The rain stopped when we were reaching The Gardens of Peace, although a thin mist persisted. I got out gloomy and caught up with Leon and Lida in front of the crematorium, where a high structure is erected as a monument to the deceased. A rat lay dead in the entrance of the garden.
“Don’t look at it!” Leon told his wife.
We walked on the wet grass among the tombstones. A scent of wet earth could be smelled in the atmosphere. Bogotá’s savannah appeared with all its fertility, surrounded by trees, flowers and green hills. In a neighboring funeral some mariachis sang rancheras dressed in gaudy suits, designed with chamois openwork and stamped metal sets of buttons, playing vihuelas, guitars, violins and trumpets. A couple of them sang with microphones in their hands under their wide wing Mexican hats.
Josefina’s tomb was some yards away. Germán supported his hands on the cane beside the rectangular grave dug in the ground. León and Lida stood beside him hooking his arms. A priest dressed in a white cassock with an embroidered cross that glittered in the center of his chest, gave a sermon. His words clashed with the noisy ranchera songs, cries and tearing shouts that the neighboring funeral produced. By now, she should have met with Genoveva. They would both wait for Germán as one single person, in a place where their planet shone at dusk over the crispy ocean.
The coffin was lowered. I embraced Adrian passing my arm over his back. A man threw a pair of floral crowns over it. The grave diggers let the soil fall with pieces of fresh clay on it. Genoveva was leaving this world but Planeta Genoveva still existed. It existed in me, in Sebastian and in the world of many other readers.
“Yo sé bien que estoy afuera, pero el día en que yo me muera, se que tendrás que llorar. Llorar y llorar,” the mariachis sang. A heart rending shout came from the neighboring funeral. Adrian’s knees seemed to tremble. “…con dinero y sin dinero hago siempre lo que quiero, y mi palabra es la ley, no tengo trono ni reina, ni nadie que me comprenda, pero sigo siendo El Rey…” they sang.
“How can this be? How can this be? How can this be?” a woman shouted.
The mist was fading. Some tender rays of light went through the clouds painting a vertical set of lines that came down over the savannah.
I approached Germán. He continued between his son and his daughter-in-law. He lifted his eyes from the tomb and dazed. Was he imagining the moment he would reunite with Genoveva?
“I’m so sorry, Master, I’m so sorry.”
“Thanks for your words,” he answered with fallen eyelids “but you’re mourning a ghost.”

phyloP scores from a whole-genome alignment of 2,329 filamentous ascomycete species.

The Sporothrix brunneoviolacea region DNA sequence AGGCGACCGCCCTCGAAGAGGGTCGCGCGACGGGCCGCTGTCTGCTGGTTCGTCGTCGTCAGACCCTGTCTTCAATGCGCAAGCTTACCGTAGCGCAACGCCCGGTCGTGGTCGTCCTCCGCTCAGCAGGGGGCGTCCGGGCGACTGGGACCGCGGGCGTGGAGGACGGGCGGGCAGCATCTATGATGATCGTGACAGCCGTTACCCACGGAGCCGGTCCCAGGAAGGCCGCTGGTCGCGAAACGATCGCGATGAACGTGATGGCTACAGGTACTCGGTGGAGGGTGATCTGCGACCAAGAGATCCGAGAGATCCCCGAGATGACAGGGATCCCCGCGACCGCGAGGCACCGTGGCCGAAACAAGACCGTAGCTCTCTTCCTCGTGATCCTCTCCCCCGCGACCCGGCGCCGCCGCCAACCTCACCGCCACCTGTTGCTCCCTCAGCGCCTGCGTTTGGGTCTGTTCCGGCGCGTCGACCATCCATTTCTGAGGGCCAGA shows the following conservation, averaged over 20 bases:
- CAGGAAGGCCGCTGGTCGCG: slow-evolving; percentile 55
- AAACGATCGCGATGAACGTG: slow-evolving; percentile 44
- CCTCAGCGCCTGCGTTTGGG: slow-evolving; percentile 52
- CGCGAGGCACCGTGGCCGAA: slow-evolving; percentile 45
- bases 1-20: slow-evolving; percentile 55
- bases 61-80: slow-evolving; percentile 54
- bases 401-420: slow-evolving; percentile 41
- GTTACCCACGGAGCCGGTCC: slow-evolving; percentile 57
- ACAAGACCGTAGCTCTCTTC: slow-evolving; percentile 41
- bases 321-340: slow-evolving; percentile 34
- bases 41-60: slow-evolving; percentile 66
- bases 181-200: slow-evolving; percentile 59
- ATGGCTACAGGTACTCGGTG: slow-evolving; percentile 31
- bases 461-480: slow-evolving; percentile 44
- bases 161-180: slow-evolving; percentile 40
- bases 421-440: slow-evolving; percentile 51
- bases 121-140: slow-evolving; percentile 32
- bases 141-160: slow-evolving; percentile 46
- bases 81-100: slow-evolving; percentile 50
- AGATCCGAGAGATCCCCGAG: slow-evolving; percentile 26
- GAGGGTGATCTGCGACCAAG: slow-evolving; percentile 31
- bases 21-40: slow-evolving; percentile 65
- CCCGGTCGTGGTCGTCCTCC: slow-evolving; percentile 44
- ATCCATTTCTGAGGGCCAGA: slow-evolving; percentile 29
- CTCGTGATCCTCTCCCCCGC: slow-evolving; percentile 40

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About me

Eduardo Bechara Navratilova was born in Bogotá, Colombia, the ninth (9th) of November, 1972. He’s the son of a Lebanese descendent father and a Czech mother. In 1993 he was awarded the Juan Bautista Solarte's medal by the Colombian Army, granted to the best soldier of the 1992's Fourth (4th) Colombian Recruiting Direction Contingent. He graduated from Universidad de los Andes Law School in Bogotá, Colombia, in 1999, and then went on to receive a degree in Commercial Law in 2000, from the Pontificia Universidad Javeriana. After working three (3) years as a lawyer, he did a six (6) month trip through Western and Eastern Europe, Mexico and Canada, and went back to Colombia to publish “La novia del torero” (which translates as: The Bullfighter's Girlfriend, 2002, by La Serpiente Emplumada). He graduated from Universidad de los Andes Literature School in Bogotá, Colombia, in 2005, and published his second novel “Unos duermen, otros no” (Some Sleep, Others Don't; 2006, by Escarabajo publishing house). He’s a lecturer and a creative writing workshops teacher. He’s a travel chronicle writer and a Graphical Reporter for Colombia's El Tiempo newspaper. In 2007 he covered all the Brazilian coast writing chronicles to raise funds for poor children with cancer (more info here). He graduated from a Master of Arts in fiction writing at Temple University, Philadelphia, Pennsylvania, U.S.A., in 2009. He is a freelance writer for various newspapers and magazines. Human beings and their behavior in contemporary world are his principal theme. He graduated from a Master of Arts in fiction writing at Temple University, Philadelphia, Pennsylvania, U.S.A., in 2009.